Sadly the Inuit were in many ways exploited - it is a thorny problem as to whether these native peoples would have been better left undisturbed.   They occur all round the world and seem to have had a bad deal wherever they are.   With these particular Inuit people, they were used by the whaling fleet in exchange for various goods, but in addition the Europeans gave them measles, tuberculosis and other illnesses to which they had no immunity, so that whole tribes were wiped out.

It was altogether an fascinating afternoon, which left me with much to think about.

Wednesday, 22 October 2014


Today, friend W and I have been to a metropolis.  Well, maybe that is a bit of an exaggeration, but coming - as we do- from a tiny village in the Yorkshire Dales, it certainly felt like it.

We went the forty or so miles to the large 'out of town' Shopping Park.   There we wandered round the large store we had gone to see.   There were mothers wandering round bottle feeding babies as they went; there were old ladies (who made us feel quite young) in bath chairs being pushed round; and there were even one or two extremely tiny babies - maybe two or three weeks old - being pushed around in prams with a thin blanket covering the whole pram - maybe to keep off germs or to help baby to sleep, I don't know.  I felt a bit like a country bumpkin.   And to think I used to live permanently in this kind of environment.

I began life in the deep country (first twenty-eight years) and I shall definitely end my life in the deep country.   The bit in between was spent in cities and although I was happy (and very fulfilled) while I was there, I am a country woman at heart.

Are you a townie or do you prefer the country? 

Incidentally - in nine days time - on October 31st (Hallowe'en) I shall be eighty-two years old.   I shall miss out one or two blog posts between now and then so that on that day I can publish my
2000th blog post.

Tuesday, 21 October 2014

Hurrican Gonzalo

When we got up this morning we thought that the tail-end of Gonzalo had missed us, as it was a pleasant morning.   But no, it just hadn't arrived.   Later in the morning it arrived in force; there is a very strong gale blowing and one minute it is brilliant, glishy sunshine, the next minute pouring with rain.  I can't stand up outside the kitchen door, so I am staying put today.   Even Tess was reluctant to go out with the farmer for her lunch-time walk.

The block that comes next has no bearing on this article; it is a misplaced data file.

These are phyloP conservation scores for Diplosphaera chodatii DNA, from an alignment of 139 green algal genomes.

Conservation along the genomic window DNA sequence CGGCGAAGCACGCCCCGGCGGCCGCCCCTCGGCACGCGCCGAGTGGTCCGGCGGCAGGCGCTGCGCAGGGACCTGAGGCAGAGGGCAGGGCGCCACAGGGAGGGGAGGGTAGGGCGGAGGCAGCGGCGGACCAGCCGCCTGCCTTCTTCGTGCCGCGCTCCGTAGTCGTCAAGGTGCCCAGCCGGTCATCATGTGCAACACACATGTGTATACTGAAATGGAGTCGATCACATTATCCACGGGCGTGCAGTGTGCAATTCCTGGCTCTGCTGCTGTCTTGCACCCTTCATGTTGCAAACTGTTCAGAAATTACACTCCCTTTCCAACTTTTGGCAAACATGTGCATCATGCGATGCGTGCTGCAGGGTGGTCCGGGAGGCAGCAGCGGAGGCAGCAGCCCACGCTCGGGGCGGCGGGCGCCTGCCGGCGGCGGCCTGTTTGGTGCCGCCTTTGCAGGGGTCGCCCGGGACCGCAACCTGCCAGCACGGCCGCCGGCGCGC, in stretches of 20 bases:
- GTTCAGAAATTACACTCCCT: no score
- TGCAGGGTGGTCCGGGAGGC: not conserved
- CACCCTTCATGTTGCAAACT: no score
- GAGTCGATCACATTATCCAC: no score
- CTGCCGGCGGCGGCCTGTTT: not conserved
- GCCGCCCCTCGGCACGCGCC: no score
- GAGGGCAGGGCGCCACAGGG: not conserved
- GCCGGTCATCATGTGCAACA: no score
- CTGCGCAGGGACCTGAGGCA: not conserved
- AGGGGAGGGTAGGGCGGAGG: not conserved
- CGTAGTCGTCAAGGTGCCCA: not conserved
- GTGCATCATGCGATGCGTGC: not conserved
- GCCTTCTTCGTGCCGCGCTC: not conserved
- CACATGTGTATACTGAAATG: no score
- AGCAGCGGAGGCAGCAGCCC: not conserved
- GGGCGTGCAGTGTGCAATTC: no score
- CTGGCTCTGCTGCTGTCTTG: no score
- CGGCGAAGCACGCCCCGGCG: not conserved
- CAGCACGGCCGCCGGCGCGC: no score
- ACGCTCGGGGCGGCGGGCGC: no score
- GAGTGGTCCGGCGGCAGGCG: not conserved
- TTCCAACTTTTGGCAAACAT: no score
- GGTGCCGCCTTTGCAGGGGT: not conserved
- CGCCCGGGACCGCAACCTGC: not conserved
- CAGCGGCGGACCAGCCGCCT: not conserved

I had thought to go and visit friend M this afternoon, but have been unable to raise her on the telephone so I decided to stay at home.   As I had one of my periodic bad nights, perhaps it is just as well.  One thing is for sure - there is hardly a leaf to be seen on a single deciduous tree visible from my kitchen window.  Left to the wind all the leaves come off and (hopefully) the wind sweeps them into heaps too.   As I once read an old man said, "I don't bother sweeping up the leaves in Autumn, I leave old Borealis to do it for me" (Borealis being the North wind).

Monday, 20 October 2014

The third sighting.

Yes.   It happened.   Later on Saturday evening, watching the  television, settled down for the evening, slippers on, drink in hand (campari and tonic), 'Strictly' progressing well on the screen (apart from the glimpse we would rather not have had of Brendan's split trousers) IT arrived.   It scampered across the floor towards the screen as though it intended to do the Cha-cha and shot behind the television into the corner.   I screamed.   The farmer laughed and derided me suggesting I was far bigger than it was.  After pleading he agreed to get up, get a glass from the corner cupboard, find a card and trap the thing.   Bringing it VERY close to my face as he went out, he took it into the yard and deposited it on the hedge of next door's vegetable garden.  I hope it decided to over-Winter in mybrother-in-law's house now.  Was it the same one?   I sincerely hope so - I don't want two of that size in the house.

Our friends from the Netherlands brought us a huge quantity of bulbs when they came to visit a couple of weeks ago.   Yesterday the farmer dug over a bed just outside the landing window, dug plenty of manure, compost and grit into it and scattered about a hundred tulip bulbs and planted them.   Now, every time I go upstairs in March and April I should be treated to a wonderful display right outside the window.   We have to look forward to the Spring bulbs don't we?   That's how we get through whatever Winter has to throw at us.